Locations of settings:
March 16, 2019
On a quiet little street in Norwalk, Connecticut, across from a thrift store and a pre-school, just down from a large church, is the headquarters of a puzzle empire that spans hundreds of publications filled with crosswords, fill-ins, logic and math problems, sudoku, word seek, and just about any other puzzle you can think of.
PennyPress and Dell publications are tucked in with the magazine section of pretty much every grocery and drug store in Canada and the United States. They hearken back to a time when doing a puzzle meant putting pen to paper, not firing up an app on your phone. These are puzzles that might seem too hard for the attention-challenged brains of today.
Yet their continued existence is proof that ordinary, everyday people were and are capable of solving complex cryptograms and perplexing logic. You can tell there is nothing elitist about these collections. Just look at the cartoon image of a bunny sitting in a top hat to symbolize anagram magic squares. Or the cliché Sherlock Holmes looking for cryptogram clues.
You might think these puzzles are best left to old folks who can’t figure out how to use a computer. But you would be wrong. They are for anyone who wants to grow new connections between the synapses in their brains. Or at least nourish the ones they’ve retained.
Think of them as anti-apps. Think of them as a way of renewing your ability to think.
February 20, 2019
Your first impression of WeatherCAN, the free new weather app from Environment Canada, is inevitably made by its icon.
I want to say it’s fine example of brutalist design, but that would imply that someone who knows something about design made the conscious decision to do it that way. But I’m pretty sure it was actually done by some well meaning federal government employees.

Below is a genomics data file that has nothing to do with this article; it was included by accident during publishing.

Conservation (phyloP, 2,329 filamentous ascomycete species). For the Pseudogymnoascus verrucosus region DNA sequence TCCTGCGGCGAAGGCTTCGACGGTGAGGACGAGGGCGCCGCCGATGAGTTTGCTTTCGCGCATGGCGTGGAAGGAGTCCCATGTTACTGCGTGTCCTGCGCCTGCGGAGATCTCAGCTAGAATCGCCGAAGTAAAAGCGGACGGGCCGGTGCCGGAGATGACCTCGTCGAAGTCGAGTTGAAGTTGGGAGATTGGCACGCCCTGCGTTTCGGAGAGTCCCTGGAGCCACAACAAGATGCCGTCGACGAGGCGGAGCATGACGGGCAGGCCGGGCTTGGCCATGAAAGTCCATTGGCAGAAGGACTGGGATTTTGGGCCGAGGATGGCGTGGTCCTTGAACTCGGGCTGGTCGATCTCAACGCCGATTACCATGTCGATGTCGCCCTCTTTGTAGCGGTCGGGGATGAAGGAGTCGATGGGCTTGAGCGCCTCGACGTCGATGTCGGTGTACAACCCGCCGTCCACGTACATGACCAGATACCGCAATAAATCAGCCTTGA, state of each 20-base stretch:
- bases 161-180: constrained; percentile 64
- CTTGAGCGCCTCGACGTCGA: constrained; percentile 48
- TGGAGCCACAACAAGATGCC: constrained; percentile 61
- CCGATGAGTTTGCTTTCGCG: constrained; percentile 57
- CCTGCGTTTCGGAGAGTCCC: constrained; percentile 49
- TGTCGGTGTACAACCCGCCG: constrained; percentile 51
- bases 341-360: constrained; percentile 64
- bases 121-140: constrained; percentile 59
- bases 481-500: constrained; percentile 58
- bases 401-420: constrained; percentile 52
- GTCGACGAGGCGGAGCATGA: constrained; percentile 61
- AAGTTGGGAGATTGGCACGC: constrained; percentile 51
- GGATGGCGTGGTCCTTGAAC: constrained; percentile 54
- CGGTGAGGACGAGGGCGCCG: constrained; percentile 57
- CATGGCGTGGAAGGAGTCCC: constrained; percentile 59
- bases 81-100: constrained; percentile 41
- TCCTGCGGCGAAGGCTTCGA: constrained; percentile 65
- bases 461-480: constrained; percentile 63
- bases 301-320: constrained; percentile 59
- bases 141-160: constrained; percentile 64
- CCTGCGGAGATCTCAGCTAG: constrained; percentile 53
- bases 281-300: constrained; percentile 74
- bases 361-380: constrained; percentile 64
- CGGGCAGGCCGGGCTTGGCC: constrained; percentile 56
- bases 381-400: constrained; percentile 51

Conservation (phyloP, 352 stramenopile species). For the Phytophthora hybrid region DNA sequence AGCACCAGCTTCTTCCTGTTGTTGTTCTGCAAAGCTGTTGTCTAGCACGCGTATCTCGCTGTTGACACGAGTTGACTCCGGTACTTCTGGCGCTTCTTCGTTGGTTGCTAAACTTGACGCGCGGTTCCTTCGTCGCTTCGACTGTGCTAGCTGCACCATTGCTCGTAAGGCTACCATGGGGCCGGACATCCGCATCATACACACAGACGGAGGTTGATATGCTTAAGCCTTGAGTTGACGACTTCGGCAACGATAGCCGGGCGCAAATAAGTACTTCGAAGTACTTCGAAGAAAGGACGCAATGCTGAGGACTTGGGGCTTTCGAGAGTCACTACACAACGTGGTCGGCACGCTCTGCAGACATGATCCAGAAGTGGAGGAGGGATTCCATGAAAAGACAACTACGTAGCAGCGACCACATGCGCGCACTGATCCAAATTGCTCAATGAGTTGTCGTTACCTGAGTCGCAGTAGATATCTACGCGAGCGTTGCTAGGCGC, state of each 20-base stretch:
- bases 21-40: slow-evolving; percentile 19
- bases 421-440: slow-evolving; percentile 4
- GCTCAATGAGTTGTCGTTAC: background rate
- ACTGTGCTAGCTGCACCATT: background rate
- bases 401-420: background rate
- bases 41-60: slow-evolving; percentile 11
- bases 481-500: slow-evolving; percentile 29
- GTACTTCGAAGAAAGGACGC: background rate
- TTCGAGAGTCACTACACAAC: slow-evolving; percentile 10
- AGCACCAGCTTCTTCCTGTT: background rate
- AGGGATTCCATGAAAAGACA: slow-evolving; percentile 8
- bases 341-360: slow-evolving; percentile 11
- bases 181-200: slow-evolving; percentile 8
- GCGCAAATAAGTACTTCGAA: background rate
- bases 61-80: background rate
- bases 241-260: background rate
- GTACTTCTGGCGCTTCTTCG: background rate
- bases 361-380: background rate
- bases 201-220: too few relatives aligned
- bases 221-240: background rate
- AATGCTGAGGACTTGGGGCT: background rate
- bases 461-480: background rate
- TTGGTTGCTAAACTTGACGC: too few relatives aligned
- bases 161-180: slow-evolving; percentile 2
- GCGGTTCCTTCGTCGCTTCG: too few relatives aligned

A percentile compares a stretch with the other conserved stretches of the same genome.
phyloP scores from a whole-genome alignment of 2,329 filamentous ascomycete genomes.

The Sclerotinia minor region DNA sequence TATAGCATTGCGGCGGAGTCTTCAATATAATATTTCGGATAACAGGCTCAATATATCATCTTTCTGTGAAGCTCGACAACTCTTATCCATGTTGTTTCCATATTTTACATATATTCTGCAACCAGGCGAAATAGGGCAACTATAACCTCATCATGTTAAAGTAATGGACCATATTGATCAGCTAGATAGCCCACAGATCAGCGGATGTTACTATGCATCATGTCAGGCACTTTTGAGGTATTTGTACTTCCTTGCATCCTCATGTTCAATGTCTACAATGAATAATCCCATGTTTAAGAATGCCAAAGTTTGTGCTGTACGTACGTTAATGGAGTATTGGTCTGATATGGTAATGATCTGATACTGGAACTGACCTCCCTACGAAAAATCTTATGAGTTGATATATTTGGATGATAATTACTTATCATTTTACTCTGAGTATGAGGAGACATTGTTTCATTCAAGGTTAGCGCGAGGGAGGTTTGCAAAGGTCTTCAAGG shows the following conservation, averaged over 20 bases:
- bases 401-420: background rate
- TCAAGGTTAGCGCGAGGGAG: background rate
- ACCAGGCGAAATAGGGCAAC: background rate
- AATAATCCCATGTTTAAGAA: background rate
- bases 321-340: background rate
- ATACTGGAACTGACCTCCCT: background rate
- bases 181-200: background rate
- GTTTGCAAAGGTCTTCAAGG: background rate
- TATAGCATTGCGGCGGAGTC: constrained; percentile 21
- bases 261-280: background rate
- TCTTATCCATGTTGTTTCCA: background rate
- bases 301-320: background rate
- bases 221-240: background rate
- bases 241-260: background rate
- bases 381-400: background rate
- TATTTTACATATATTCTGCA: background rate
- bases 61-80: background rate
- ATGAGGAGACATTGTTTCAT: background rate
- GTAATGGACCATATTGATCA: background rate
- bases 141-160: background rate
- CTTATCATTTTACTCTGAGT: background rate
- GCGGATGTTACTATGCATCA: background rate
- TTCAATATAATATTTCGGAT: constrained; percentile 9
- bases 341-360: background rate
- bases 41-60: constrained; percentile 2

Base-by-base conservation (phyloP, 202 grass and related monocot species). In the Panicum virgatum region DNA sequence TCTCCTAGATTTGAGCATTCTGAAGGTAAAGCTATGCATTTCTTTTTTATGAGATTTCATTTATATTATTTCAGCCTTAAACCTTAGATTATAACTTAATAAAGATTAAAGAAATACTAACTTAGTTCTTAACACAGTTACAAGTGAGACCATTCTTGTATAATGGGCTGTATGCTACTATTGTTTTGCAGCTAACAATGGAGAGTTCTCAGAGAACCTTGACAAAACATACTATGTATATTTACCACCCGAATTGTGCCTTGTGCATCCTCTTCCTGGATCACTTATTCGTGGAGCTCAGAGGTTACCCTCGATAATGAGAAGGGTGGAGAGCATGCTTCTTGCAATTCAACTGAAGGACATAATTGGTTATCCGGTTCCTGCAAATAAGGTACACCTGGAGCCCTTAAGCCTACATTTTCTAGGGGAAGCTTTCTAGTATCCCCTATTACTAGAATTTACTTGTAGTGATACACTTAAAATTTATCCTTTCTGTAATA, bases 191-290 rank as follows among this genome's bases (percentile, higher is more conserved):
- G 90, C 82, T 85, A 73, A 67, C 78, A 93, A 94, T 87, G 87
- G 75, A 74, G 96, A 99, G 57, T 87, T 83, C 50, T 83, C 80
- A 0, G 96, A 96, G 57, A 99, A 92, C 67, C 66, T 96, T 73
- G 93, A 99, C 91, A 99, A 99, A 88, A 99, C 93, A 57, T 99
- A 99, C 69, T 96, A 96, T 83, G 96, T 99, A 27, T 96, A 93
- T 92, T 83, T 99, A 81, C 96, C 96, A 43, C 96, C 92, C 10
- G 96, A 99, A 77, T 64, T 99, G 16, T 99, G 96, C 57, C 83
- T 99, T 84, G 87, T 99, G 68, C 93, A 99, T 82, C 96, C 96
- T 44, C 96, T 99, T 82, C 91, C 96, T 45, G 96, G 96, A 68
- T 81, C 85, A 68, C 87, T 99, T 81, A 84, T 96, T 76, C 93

Four types of weather are squeezed into that tiny space, and the government of Canada logo is jammed in for good measure. And when you fire up the app, things don’t get any better.
But how about we accept the design as charmingly naive, and leave it at that. Because the actual weather information is really quite good — better in some ways than the stock Apple app.
There are five sections to explore: the current weather, the hour-by-hour forecast, the seven-day forecast, the satellite image, and fun weather facts that show up every couple of days.
There is no skimping on detail for these forecasts. When I say hour-by-hour, for example, I really do mean one forecast for each hour of the day.
You play a short looping video of the satellite image to get an idea of where the clouds are headed. On the downside the map is kind of minuscule on my iPhone SE. It might look better if you have one of the monster phones that are the new normal.
I find the fun facts more interesting than I thought I would. I’ve learned about ice pillars, sun dogs, and the lack of wind on the day Canada’s flag first went up a pole in front of parliament in 1965.
One strange thing I’ve noticed is that the forecasts are consistently more pleasing in the WeatherCAN app than they are with the Apple Weather. In the midst of a cold spell, it’s heartening to see the warmer days ahead predicted by WeatherCAN.
Kidding aside, this difference is puzzling.
The Apple app gets its data from The Weather Channel. But where does The Weather Channel get its data from? Do they have an army of meteorologists that rivals the resources of Environment Canada? Seems hard to believe, and I couldn’t find anything on their website to answer this question.
In any case, WeatherCAN makes me happier so I’m sticking with it.
February 17, 2019
In my review of lire, I griped about some of the settings being hard to find in this RSS feed reader. So here’s a bit of documentation for those who would like to polish their experience with the app.
When you first fire up lire, there are three places where you can find settings:
- The filter
- The folder
- A bunch of other stuff
The screenshots below show how I have them set up for unread in the filter, subscriptions in the folders, and font in the other stuff.